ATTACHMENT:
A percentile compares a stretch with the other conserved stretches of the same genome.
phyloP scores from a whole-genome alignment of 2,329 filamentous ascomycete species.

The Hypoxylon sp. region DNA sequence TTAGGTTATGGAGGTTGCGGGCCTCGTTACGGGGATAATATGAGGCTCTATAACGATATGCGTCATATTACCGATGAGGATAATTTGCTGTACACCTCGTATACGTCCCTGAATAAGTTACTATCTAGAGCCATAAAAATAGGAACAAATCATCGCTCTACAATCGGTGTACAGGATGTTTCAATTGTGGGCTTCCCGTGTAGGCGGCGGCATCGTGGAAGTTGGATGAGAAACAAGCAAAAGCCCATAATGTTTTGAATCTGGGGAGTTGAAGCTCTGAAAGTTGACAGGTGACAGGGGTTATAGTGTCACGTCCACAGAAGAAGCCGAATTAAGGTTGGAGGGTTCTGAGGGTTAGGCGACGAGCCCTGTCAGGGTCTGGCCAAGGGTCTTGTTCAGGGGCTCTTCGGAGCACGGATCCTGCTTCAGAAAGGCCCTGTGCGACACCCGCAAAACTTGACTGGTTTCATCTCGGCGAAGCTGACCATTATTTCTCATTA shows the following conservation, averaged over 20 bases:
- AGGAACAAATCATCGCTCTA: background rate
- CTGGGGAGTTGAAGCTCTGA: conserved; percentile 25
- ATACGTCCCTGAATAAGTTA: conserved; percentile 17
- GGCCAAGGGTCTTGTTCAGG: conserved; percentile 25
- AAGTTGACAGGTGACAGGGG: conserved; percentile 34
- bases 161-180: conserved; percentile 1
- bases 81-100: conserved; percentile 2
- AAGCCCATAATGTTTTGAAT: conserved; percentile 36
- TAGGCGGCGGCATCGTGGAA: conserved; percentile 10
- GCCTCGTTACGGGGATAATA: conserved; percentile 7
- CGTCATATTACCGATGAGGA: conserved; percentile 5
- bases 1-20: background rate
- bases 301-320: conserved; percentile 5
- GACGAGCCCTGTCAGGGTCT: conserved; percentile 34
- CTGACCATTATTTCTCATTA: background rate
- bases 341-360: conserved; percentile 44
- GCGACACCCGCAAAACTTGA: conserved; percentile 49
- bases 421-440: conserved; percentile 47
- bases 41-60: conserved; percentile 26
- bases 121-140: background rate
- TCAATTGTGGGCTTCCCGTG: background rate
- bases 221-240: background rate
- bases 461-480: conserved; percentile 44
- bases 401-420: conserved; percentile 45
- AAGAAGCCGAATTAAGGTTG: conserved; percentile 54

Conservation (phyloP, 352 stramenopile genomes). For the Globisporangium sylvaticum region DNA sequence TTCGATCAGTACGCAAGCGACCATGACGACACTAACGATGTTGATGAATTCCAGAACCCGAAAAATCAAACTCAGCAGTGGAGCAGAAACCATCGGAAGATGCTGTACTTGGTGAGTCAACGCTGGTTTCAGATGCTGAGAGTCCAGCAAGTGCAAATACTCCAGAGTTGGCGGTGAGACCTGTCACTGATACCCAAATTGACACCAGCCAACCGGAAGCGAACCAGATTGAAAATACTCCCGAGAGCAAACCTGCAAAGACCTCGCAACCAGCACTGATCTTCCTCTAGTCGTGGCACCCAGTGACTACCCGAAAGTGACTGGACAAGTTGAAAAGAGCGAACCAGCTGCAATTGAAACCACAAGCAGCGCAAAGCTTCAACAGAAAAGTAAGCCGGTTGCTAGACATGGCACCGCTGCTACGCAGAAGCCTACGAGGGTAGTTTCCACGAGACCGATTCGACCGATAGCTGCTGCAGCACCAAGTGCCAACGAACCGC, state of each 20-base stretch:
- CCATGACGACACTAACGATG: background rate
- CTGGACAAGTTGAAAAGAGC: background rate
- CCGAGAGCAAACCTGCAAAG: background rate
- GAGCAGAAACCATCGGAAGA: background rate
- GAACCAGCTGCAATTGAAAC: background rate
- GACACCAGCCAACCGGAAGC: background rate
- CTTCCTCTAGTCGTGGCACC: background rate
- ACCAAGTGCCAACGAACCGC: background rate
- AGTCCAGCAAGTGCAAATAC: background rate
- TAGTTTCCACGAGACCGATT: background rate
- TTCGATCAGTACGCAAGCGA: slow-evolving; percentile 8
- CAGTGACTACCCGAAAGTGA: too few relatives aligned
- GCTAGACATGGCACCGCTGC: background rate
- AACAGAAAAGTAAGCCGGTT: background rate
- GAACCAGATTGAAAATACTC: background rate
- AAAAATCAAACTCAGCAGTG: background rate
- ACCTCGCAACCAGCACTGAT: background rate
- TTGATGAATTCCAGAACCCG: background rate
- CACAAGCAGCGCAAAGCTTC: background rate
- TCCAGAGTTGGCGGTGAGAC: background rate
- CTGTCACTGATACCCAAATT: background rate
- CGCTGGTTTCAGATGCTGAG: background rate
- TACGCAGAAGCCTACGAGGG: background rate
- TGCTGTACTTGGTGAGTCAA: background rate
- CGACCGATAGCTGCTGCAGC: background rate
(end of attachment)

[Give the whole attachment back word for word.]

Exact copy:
A percentile compares a stretch with the other conserved stretches of the same genome.
phyloP scores from a whole-genome alignment of 2,329 filamentous ascomycete species.

The Hypoxylon sp. region DNA sequence TTAGGTTATGGAGGTTGCGGGCCTCGTTACGGGGATAATATGAGGCTCTATAACGATATGCGTCATATTACCGATGAGGATAATTTGCTGTACACCTCGTATACGTCCCTGAATAAGTTACTATCTAGAGCCATAAAAATAGGAACAAATCATCGCTCTACAATCGGTGTACAGGATGTTTCAATTGTGGGCTTCCCGTGTAGGCGGCGGCATCGTGGAAGTTGGATGAGAAACAAGCAAAAGCCCATAATGTTTTGAATCTGGGGAGTTGAAGCTCTGAAAGTTGACAGGTGACAGGGGTTATAGTGTCACGTCCACAGAAGAAGCCGAATTAAGGTTGGAGGGTTCTGAGGGTTAGGCGACGAGCCCTGTCAGGGTCTGGCCAAGGGTCTTGTTCAGGGGCTCTTCGGAGCACGGATCCTGCTTCAGAAAGGCCCTGTGCGACACCCGCAAAACTTGACTGGTTTCATCTCGGCGAAGCTGACCATTATTTCTCATTA shows the following conservation, averaged over 20 bases:
- AGGAACAAATCATCGCTCTA: background rate
- CTGGGGAGTTGAAGCTCTGA: conserved; percentile 25
- ATACGTCCCTGAATAAGTTA: conserved; percentile 17
- GGCCAAGGGTCTTGTTCAGG: conserved; percentile 25
- AAGTTGACAGGTGACAGGGG: conserved; percentile 34
- bases 161-180: conserved; percentile 1
- bases 81-100: conserved; percentile 2
- AAGCCCATAATGTTTTGAAT: conserved; percentile 36
- TAGGCGGCGGCATCGTGGAA: conserved; percentile 10
- GCCTCGTTACGGGGATAATA: conserved; percentile 7
- CGTCATATTACCGATGAGGA: conserved; percentile 5
- bases 1-20: background rate
- bases 301-320: conserved; percentile 5
- GACGAGCCCTGTCAGGGTCT: conserved; percentile 34
- CTGACCATTATTTCTCATTA: background rate
- bases 341-360: conserved; percentile 44
- GCGACACCCGCAAAACTTGA: conserved; percentile 49
- bases 421-440: conserved; percentile 47
- bases 41-60: conserved; percentile 26
- bases 121-140: background rate
- TCAATTGTGGGCTTCCCGTG: background rate
- bases 221-240: background rate
- bases 461-480: conserved; percentile 44
- bases 401-420: conserved; percentile 45
- AAGAAGCCGAATTAAGGTTG: conserved; percentile 54

Conservation (phyloP, 352 stramenopile genomes). For the Globisporangium sylvaticum region DNA sequence TTCGATCAGTACGCAAGCGACCATGACGACACTAACGATGTTGATGAATTCCAGAACCCGAAAAATCAAACTCAGCAGTGGAGCAGAAACCATCGGAAGATGCTGTACTTGGTGAGTCAACGCTGGTTTCAGATGCTGAGAGTCCAGCAAGTGCAAATACTCCAGAGTTGGCGGTGAGACCTGTCACTGATACCCAAATTGACACCAGCCAACCGGAAGCGAACCAGATTGAAAATACTCCCGAGAGCAAACCTGCAAAGACCTCGCAACCAGCACTGATCTTCCTCTAGTCGTGGCACCCAGTGACTACCCGAAAGTGACTGGACAAGTTGAAAAGAGCGAACCAGCTGCAATTGAAACCACAAGCAGCGCAAAGCTTCAACAGAAAAGTAAGCCGGTTGCTAGACATGGCACCGCTGCTACGCAGAAGCCTACGAGGGTAGTTTCCACGAGACCGATTCGACCGATAGCTGCTGCAGCACCAAGTGCCAACGAACCGC, state of each 20-base stretch:
- CCATGACGACACTAACGATG: background rate
- CTGGACAAGTTGAAAAGAGC: background rate
- CCGAGAGCAAACCTGCAAAG: background rate
- GAGCAGAAACCATCGGAAGA: background rate
- GAACCAGCTGCAATTGAAAC: background rate
- GACACCAGCCAACCGGAAGC: background rate
- CTTCCTCTAGTCGTGGCACC: background rate
- ACCAAGTGCCAACGAACCGC: background rate
- AGTCCAGCAAGTGCAAATAC: background rate
- TAGTTTCCACGAGACCGATT: background rate
- TTCGATCAGTACGCAAGCGA: slow-evolving; percentile 8
- CAGTGACTACCCGAAAGTGA: too few relatives aligned
- GCTAGACATGGCACCGCTGC: background rate
- AACAGAAAAGTAAGCCGGTT: background rate
- GAACCAGATTGAAAATACTC: background rate
- AAAAATCAAACTCAGCAGTG: background rate
- ACCTCGCAACCAGCACTGAT: background rate
- TTGATGAATTCCAGAACCCG: background rate
- CACAAGCAGCGCAAAGCTTC: background rate
- TCCAGAGTTGGCGGTGAGAC: background rate
- CTGTCACTGATACCCAAATT: background rate
- CGCTGGTTTCAGATGCTGAG: background rate
- TACGCAGAAGCCTACGAGGG: background rate
- TGCTGTACTTGGTGAGTCAA: background rate
- CGACCGATAGCTGCTGCAGC: background rate